At the Foundation we believe that the Livingston Fellowship program has a profound impact by providing leaders of great potential with the resources and tools to take their leadership to a new level.
DENVER, CO: The Bonfils-Stanton Foundation celebrated the 30th anniversary of its Annual Award Program by announcing the 2015 recipients of the prestigious Bonfils-Stanton Awards. The awards recognize Coloradans advancing excellence in Arts and Humanities, Community Service and Science and Medicine. The Foundation also unveiled its 11th class of the esteemed Livingston Fellowship Program, which helps move nonprofit leaders from success to significance by providing advanced learning and professional development opportunities, including a $25,000 grant.
The 2015 Award Recipients:
Dianne Reeves, five-time Grammy award winning jazz vocalists (Arts and Humanities)
Adele Phelan, long-time child advocate fighting for access to health care and education (Community Service)
Dr. Kristi Anseth, leading researcher and inventor in the fields of biomaterials and regenerative medicine (Science and Medicine)
The 2015 Livingston Fellowship Class:
Cristina Aguilar, Executive Director, Colorado Organization for Latina Opportunity and Reproductive Rights (COLOR)
Rachel Basye, Executive Director, Arts Students League of Denver
Malik Robinson, Executive Director, Cleo Parker Robinson Dance
Teva Sienicki, Executive Director, Growing Home
Stephanie Villafuerte, Executive Director, Rocky Mountain Children’s Law Center
“For the last 30 years, The Bonfils-Stanton Foundation has recognized exceptional Coloradans for their inspirational work that has advanced our lives in immeasurable ways,” said J. Landis Martin, Chairman of the Board, Bonfils-Stanton Foundation. “Our three honorees are a true inspiration for Coloradans and we honor them today for their continued commitment, dedication and overall innovation in their fields.”
The Bonfils-Stanton Foundation is a private, non-profit Colorado-based organization with a long history of funding a variety of art and entertainment institutions through substantial grants that support, enrich and elevate Coloradans exposure to arts and non-profit organizations. Since its inception in 1962, The Foundation has been helping to cultivate unique experiences for audiences while also recognizing and supporting leaders in our community who are making a difference and inspiring others to follow in their lead.
Since 2005, the Bonfils-Stanton Foundation has funded 50 Livingston Fellowships. The Fellows have traveled nationally and internationally, attended elite academic programs, met with prominent leaders in their fields, and championed causes including homelessness, aging, mental health, youth and the arts. Senior Fellows will serve as mentors to the 2015 class, creating a growing network of inspired leaders to strengthen Colorado’s nonprofit community.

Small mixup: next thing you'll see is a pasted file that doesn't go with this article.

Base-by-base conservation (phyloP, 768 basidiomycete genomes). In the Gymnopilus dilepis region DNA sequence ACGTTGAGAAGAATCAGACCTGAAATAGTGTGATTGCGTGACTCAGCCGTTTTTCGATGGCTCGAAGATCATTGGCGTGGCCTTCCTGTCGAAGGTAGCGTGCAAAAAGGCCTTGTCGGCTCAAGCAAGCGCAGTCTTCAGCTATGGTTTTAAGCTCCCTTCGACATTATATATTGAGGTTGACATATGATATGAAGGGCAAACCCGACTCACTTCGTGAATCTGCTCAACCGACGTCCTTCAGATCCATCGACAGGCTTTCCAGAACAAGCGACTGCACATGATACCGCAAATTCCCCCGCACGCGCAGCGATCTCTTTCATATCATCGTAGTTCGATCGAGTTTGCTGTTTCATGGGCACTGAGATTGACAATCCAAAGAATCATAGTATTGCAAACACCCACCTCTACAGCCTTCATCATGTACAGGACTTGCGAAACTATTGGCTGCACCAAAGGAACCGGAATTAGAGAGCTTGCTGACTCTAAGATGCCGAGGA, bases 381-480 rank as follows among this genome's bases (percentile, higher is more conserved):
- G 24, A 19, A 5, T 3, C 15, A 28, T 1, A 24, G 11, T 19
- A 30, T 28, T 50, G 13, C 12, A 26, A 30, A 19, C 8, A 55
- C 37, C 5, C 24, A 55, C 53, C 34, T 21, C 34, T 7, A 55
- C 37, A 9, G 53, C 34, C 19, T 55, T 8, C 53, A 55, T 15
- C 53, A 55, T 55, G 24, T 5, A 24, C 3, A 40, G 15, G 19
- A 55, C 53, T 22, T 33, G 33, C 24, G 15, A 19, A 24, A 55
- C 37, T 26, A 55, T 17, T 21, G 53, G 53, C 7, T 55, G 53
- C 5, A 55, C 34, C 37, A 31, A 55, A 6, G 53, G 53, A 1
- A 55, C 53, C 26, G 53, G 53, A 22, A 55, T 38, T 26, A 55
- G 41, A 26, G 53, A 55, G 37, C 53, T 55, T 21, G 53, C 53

“It is an honor each year to recognize extraordinary leaders who improve and enhance our communities every day,” said Gary Steuer, president and CEO of The Bonfils-Stanton Foundation. “At the Foundation we believe that the Livingston Fellowship program has a profound impact by providing leaders of great potential with the resources and tools to take their leadership to a new level.”
About the Bonfils-Stanton Awards
The Bonfils-Stanton Awards honor outstanding Coloradans for significant contributions in the fields of art and humanities, community service, and science and medicine. This annual award program was established in 1984 in recognition of Charles Stanton’s desire to bring acclaim to their efforts, and motivate others to greater accomplishments. Please visit www.bonfils-stanton.org for past honorees and additional information.
About the Bonfils-Stanton Foundation
At Bonfils-Stanton Foundation, we believe that extraordinary arts and leadership are key to building a vibrant Colorado. Every day, we strategically invest in imagination and leadership, because cultivating the creative spark is vital to making our community an exciting place where people want to live, work and thrive. Since its founding, the Foundation has distributed over $59 million in charitable contributions.
I love jazz because of Elmer Bernstein's score for the 1957 American film noir Sweet Smell of Success, which I first saw as a teenager in the '70s. As a playwright/screenwriter, I write to music and I'm always looking for ways to incorporate it into my work; the most recent example being Bob Crosby and the Bobcats Big Noise From Winnetka, which became the signature theme for my last stage play The Gift of the Gab
I love jazz because of Elmer Bernstein's score for the 1957 American film noir Sweet Smell of Success, which I first saw as a teenager in the '70s. As a playwright/screenwriter, I write to music and I'm always looking for ways to incorporate it into my work; the most recent example being Bob Crosby and the Bobcats Big Noise From Winnetka, which became the signature theme for my last stage play The Gift of the Gab. My late great pa-in-law--the actor Keith Michell--wins the contest hands down however, as he co-starred in the 1962 movie All Night Long rubbing shoulders with Dave Brubeck, Keith Christie, Bert Courtley, John Dankworth, Ray Dempsey, Allan Ganley, Tubby Hayes, Charles Mingus, Barry Morgan, Kenny Napper, Colin Purbrook and John Scott! Wish I could have been a fly on the wall of that soundstage!
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